Total organic carbon (TOC) as measured by laboratory techniques from core historically has been used to assess the quality of source rocks. Now, TOC measurements are widely used to help evaluate unconventional reservoirs/resource plays and to more optimally target and design lateral wells to achieve maximum productivity. This paper describes a method to estimate TOC from wireline logs and visualize its distribution across the entire Delaware Basin.
Hydrocarbon exploitation in the Delaware Basin is currently focused on the Wolfcamp and Bone Spring Formations, however proven productive zones occur in the stratigraphic section from the overlying Delaware Mountain Group to the Ordovician Ellenburger. Known regional source rocks throughout the section include the Ordovician Simpson, Devonian Woodford, Mississippian Barnett, and potential local sources in the Pennsylvanian, Permian Wolfcamp and the Avalon shale member of the Bone Spring. To gain insight into the basin's petroleum systems, we describe a convenient approach to comparatively view source richness and distribution estimates from a basin-wide perspective.
Traditional sample based methodology uses TOC datasets from laboratory measurements that are displayed by plotting and contouring TOC values on a 2D map. This may be appropriate for thin homogenous shale formations, but for thicker heterogeneous source beds maps offer little flexibility in viewing and analyzing the data. More recently, petrophysical methods to derive TOC from wireline logs have been proposed and tested in several basins globally (eg Passey et al., 1990 & 2010, Issler et al., 2002). Those methods were not easily applicable here, the Passey method because of abundant calcite in the sediments and the need for good thermal maturity control, and the Issler method because of the general paucity of good quality sonic log coverage in the Delaware Basin.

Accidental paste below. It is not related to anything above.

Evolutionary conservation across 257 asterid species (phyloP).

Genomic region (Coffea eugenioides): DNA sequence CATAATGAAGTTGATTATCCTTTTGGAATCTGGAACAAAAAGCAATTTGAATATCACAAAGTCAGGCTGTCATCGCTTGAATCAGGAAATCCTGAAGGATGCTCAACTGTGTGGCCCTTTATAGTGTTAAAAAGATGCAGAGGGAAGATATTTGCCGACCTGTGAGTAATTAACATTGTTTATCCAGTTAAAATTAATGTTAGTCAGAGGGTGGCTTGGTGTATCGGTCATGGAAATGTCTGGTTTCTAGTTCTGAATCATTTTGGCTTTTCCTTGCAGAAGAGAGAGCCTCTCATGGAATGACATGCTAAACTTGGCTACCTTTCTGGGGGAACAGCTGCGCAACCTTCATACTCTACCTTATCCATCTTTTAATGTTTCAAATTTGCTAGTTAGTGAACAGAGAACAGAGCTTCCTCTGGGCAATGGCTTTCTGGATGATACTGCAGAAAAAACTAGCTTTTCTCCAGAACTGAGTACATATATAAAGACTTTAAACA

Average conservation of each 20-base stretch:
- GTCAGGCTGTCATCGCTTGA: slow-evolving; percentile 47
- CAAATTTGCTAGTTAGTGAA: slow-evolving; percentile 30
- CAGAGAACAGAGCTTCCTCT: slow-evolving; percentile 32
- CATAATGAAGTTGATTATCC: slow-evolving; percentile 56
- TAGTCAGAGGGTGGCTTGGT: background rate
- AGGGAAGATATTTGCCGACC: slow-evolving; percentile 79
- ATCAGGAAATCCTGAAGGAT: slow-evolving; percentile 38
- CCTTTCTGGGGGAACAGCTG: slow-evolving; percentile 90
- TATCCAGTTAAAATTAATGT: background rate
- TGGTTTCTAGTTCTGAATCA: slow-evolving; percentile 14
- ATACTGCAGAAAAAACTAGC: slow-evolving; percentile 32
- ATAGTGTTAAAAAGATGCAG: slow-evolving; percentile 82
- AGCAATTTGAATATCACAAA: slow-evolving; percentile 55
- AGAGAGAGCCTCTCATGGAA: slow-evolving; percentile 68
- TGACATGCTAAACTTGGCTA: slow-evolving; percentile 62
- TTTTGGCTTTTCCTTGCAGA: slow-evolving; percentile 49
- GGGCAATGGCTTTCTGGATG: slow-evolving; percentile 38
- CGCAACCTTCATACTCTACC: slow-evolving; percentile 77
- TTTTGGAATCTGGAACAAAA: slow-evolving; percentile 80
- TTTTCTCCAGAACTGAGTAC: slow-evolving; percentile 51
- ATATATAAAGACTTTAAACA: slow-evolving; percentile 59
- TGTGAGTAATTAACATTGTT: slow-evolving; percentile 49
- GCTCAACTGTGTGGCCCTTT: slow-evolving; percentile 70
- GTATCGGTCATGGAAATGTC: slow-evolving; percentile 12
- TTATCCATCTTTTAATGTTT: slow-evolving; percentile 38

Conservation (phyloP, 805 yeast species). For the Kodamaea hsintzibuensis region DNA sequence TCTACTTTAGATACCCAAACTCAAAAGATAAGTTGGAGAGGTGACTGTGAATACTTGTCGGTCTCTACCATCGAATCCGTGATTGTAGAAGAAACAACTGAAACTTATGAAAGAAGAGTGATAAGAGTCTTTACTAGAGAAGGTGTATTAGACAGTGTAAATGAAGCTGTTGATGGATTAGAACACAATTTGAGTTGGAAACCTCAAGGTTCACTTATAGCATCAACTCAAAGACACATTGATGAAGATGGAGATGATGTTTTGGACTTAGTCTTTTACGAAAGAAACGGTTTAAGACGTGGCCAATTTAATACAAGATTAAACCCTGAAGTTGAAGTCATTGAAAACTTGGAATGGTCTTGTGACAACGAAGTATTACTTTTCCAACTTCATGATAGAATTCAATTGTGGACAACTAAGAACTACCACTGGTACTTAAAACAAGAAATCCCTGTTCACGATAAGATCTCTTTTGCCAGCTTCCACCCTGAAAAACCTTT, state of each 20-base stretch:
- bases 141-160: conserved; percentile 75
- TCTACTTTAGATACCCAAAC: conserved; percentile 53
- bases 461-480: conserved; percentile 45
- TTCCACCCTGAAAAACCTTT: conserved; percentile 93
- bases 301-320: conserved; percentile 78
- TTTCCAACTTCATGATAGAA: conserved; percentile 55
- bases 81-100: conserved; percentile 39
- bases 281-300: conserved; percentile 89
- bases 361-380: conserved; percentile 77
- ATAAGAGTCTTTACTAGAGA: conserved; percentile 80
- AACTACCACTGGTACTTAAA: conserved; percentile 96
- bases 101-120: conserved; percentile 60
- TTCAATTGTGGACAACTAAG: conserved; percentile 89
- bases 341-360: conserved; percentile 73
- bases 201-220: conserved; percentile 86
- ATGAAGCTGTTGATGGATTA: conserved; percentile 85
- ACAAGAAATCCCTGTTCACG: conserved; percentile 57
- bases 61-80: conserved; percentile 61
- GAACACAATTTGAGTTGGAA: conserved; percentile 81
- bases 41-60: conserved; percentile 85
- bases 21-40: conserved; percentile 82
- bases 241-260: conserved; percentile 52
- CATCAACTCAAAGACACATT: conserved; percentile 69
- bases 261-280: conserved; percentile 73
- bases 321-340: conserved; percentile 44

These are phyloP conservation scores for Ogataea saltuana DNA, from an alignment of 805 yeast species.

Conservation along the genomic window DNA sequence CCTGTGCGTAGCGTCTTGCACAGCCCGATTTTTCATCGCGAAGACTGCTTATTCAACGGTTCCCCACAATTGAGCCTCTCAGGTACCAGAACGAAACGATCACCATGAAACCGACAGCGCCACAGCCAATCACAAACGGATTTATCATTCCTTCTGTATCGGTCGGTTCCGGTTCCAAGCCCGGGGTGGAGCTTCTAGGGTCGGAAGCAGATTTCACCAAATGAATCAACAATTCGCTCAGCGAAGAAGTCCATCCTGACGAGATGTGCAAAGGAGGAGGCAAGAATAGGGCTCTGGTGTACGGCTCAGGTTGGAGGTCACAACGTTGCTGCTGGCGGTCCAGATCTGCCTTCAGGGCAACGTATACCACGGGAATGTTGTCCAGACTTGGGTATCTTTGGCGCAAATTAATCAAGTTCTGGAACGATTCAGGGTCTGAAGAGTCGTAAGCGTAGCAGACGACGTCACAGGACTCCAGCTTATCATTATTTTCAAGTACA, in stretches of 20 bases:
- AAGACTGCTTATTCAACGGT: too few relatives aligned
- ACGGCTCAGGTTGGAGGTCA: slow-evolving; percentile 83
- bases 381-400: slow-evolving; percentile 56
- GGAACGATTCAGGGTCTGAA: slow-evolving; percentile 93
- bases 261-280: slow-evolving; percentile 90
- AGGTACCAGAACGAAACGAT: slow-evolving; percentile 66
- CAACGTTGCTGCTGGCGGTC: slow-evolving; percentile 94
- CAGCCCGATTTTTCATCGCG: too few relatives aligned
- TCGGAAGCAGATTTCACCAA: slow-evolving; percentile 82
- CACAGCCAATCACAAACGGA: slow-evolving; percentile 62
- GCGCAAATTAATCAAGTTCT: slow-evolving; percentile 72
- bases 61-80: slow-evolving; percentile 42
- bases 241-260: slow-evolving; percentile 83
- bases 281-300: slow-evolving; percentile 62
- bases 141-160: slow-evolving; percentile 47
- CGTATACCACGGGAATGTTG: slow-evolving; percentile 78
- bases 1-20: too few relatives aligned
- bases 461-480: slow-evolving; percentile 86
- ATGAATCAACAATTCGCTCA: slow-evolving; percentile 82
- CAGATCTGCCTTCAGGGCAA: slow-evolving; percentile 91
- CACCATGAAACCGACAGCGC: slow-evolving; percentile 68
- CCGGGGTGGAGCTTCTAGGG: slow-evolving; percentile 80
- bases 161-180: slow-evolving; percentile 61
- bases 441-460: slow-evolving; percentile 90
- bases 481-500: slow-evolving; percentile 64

Our project derived a petrophysical model to estimate TOC through the Bone Spring and Wolfcamp by calibrating ~1900 core measured TOC values from 57 wells to wireline curves. A calculated TOC curve was generated for each lithostratigraphic unit as appropriate using RHOB as the primary input (continuous DT curves were sparse in the wells with sample data). GR and borehole rugosity cutoffs were applied to constrain the calculation. The model was then applied to 872 wells across the basin and interpolated to provide a 3D volume of estimated TOC. The calculated curves and 3D model were QC'd visually and semi-statistically and found to be a reasonable match to the core data, given the methodology
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